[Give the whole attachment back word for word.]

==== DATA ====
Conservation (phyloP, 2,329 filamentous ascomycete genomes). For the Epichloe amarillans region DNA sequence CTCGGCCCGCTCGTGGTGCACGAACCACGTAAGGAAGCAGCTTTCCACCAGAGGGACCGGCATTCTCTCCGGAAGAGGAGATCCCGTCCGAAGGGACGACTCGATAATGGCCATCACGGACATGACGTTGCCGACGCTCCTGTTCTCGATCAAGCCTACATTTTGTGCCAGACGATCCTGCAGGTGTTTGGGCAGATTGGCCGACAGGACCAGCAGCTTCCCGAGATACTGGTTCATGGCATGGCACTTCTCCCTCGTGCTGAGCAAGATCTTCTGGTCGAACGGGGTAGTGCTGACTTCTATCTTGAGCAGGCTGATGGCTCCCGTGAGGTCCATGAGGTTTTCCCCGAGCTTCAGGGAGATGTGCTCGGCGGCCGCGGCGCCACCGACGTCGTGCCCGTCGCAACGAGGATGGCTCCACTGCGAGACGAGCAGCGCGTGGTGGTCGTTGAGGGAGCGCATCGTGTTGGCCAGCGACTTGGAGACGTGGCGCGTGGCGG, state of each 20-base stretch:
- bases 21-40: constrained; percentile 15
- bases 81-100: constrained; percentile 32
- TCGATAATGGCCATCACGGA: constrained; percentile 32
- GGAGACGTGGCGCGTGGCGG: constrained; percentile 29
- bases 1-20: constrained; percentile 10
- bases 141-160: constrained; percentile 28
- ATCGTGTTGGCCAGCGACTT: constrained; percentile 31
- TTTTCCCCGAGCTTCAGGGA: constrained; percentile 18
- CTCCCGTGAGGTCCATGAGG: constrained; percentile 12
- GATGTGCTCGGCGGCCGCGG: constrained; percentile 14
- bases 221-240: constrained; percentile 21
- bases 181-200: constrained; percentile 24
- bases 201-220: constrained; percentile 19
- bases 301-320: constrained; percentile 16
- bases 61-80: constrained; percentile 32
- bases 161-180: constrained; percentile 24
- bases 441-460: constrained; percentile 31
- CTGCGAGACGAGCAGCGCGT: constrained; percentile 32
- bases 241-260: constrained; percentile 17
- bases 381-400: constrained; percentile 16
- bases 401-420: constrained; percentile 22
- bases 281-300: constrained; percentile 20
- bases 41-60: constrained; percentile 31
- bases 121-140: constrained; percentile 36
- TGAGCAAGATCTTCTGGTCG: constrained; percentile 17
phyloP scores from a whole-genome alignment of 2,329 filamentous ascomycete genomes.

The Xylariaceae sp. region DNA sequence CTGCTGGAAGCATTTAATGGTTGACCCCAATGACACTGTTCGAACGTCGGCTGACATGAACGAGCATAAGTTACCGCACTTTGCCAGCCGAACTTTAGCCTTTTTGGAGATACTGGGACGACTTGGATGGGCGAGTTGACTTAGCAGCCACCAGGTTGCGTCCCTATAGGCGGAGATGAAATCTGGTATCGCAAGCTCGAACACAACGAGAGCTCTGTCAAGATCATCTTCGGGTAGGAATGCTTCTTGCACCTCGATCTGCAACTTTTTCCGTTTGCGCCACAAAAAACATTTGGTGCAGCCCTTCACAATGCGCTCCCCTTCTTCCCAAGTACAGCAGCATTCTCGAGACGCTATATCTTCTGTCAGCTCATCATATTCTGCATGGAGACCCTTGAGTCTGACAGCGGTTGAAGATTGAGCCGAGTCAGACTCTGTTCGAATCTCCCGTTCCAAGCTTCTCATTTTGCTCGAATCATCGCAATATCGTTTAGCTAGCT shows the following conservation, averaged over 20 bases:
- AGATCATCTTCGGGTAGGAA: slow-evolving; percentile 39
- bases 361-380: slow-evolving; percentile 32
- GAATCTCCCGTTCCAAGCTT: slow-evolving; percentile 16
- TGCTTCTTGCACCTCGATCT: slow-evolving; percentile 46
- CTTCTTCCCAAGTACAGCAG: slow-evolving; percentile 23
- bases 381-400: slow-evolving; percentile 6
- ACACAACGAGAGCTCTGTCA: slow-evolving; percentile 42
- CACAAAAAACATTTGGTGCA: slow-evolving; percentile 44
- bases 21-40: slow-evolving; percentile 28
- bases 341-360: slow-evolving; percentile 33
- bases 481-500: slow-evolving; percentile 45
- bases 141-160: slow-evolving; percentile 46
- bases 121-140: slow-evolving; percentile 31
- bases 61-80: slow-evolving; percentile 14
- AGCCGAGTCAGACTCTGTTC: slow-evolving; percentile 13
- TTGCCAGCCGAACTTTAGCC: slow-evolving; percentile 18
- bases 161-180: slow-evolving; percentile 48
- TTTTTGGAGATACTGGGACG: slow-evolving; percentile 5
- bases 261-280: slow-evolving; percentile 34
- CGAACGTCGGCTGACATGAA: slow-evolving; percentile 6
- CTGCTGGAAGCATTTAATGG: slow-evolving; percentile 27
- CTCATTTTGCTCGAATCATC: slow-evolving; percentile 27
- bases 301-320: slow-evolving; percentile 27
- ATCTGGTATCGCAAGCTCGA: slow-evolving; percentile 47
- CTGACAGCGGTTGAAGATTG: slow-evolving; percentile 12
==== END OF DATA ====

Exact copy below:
Conservation (phyloP, 2,329 filamentous ascomycete genomes). For the Epichloe amarillans region DNA sequence CTCGGCCCGCTCGTGGTGCACGAACCACGTAAGGAAGCAGCTTTCCACCAGAGGGACCGGCATTCTCTCCGGAAGAGGAGATCCCGTCCGAAGGGACGACTCGATAATGGCCATCACGGACATGACGTTGCCGACGCTCCTGTTCTCGATCAAGCCTACATTTTGTGCCAGACGATCCTGCAGGTGTTTGGGCAGATTGGCCGACAGGACCAGCAGCTTCCCGAGATACTGGTTCATGGCATGGCACTTCTCCCTCGTGCTGAGCAAGATCTTCTGGTCGAACGGGGTAGTGCTGACTTCTATCTTGAGCAGGCTGATGGCTCCCGTGAGGTCCATGAGGTTTTCCCCGAGCTTCAGGGAGATGTGCTCGGCGGCCGCGGCGCCACCGACGTCGTGCCCGTCGCAACGAGGATGGCTCCACTGCGAGACGAGCAGCGCGTGGTGGTCGTTGAGGGAGCGCATCGTGTTGGCCAGCGACTTGGAGACGTGGCGCGTGGCGG, state of each 20-base stretch:
- bases 21-40: constrained; percentile 15
- bases 81-100: constrained; percentile 32
- TCGATAATGGCCATCACGGA: constrained; percentile 32
- GGAGACGTGGCGCGTGGCGG: constrained; percentile 29
- bases 1-20: constrained; percentile 10
- bases 141-160: constrained; percentile 28
- ATCGTGTTGGCCAGCGACTT: constrained; percentile 31
- TTTTCCCCGAGCTTCAGGGA: constrained; percentile 18
- CTCCCGTGAGGTCCATGAGG: constrained; percentile 12
- GATGTGCTCGGCGGCCGCGG: constrained; percentile 14
- bases 221-240: constrained; percentile 21
- bases 181-200: constrained; percentile 24
- bases 201-220: constrained; percentile 19
- bases 301-320: constrained; percentile 16
- bases 61-80: constrained; percentile 32
- bases 161-180: constrained; percentile 24
- bases 441-460: constrained; percentile 31
- CTGCGAGACGAGCAGCGCGT: constrained; percentile 32
- bases 241-260: constrained; percentile 17
- bases 381-400: constrained; percentile 16
- bases 401-420: constrained; percentile 22
- bases 281-300: constrained; percentile 20
- bases 41-60: constrained; percentile 31
- bases 121-140: constrained; percentile 36
- TGAGCAAGATCTTCTGGTCG: constrained; percentile 17
phyloP scores from a whole-genome alignment of 2,329 filamentous ascomycete genomes.

The Xylariaceae sp. region DNA sequence CTGCTGGAAGCATTTAATGGTTGACCCCAATGACACTGTTCGAACGTCGGCTGACATGAACGAGCATAAGTTACCGCACTTTGCCAGCCGAACTTTAGCCTTTTTGGAGATACTGGGACGACTTGGATGGGCGAGTTGACTTAGCAGCCACCAGGTTGCGTCCCTATAGGCGGAGATGAAATCTGGTATCGCAAGCTCGAACACAACGAGAGCTCTGTCAAGATCATCTTCGGGTAGGAATGCTTCTTGCACCTCGATCTGCAACTTTTTCCGTTTGCGCCACAAAAAACATTTGGTGCAGCCCTTCACAATGCGCTCCCCTTCTTCCCAAGTACAGCAGCATTCTCGAGACGCTATATCTTCTGTCAGCTCATCATATTCTGCATGGAGACCCTTGAGTCTGACAGCGGTTGAAGATTGAGCCGAGTCAGACTCTGTTCGAATCTCCCGTTCCAAGCTTCTCATTTTGCTCGAATCATCGCAATATCGTTTAGCTAGCT shows the following conservation, averaged over 20 bases:
- AGATCATCTTCGGGTAGGAA: slow-evolving; percentile 39
- bases 361-380: slow-evolving; percentile 32
- GAATCTCCCGTTCCAAGCTT: slow-evolving; percentile 16
- TGCTTCTTGCACCTCGATCT: slow-evolving; percentile 46
- CTTCTTCCCAAGTACAGCAG: slow-evolving; percentile 23
- bases 381-400: slow-evolving; percentile 6
- ACACAACGAGAGCTCTGTCA: slow-evolving; percentile 42
- CACAAAAAACATTTGGTGCA: slow-evolving; percentile 44
- bases 21-40: slow-evolving; percentile 28
- bases 341-360: slow-evolving; percentile 33
- bases 481-500: slow-evolving; percentile 45
- bases 141-160: slow-evolving; percentile 46
- bases 121-140: slow-evolving; percentile 31
- bases 61-80: slow-evolving; percentile 14
- AGCCGAGTCAGACTCTGTTC: slow-evolving; percentile 13
- TTGCCAGCCGAACTTTAGCC: slow-evolving; percentile 18
- bases 161-180: slow-evolving; percentile 48
- TTTTTGGAGATACTGGGACG: slow-evolving; percentile 5
- bases 261-280: slow-evolving; percentile 34
- CGAACGTCGGCTGACATGAA: slow-evolving; percentile 6
- CTGCTGGAAGCATTTAATGG: slow-evolving; percentile 27
- CTCATTTTGCTCGAATCATC: slow-evolving; percentile 27
- bases 301-320: slow-evolving; percentile 27
- ATCTGGTATCGCAAGCTCGA: slow-evolving; percentile 47
- CTGACAGCGGTTGAAGATTG: slow-evolving; percentile 12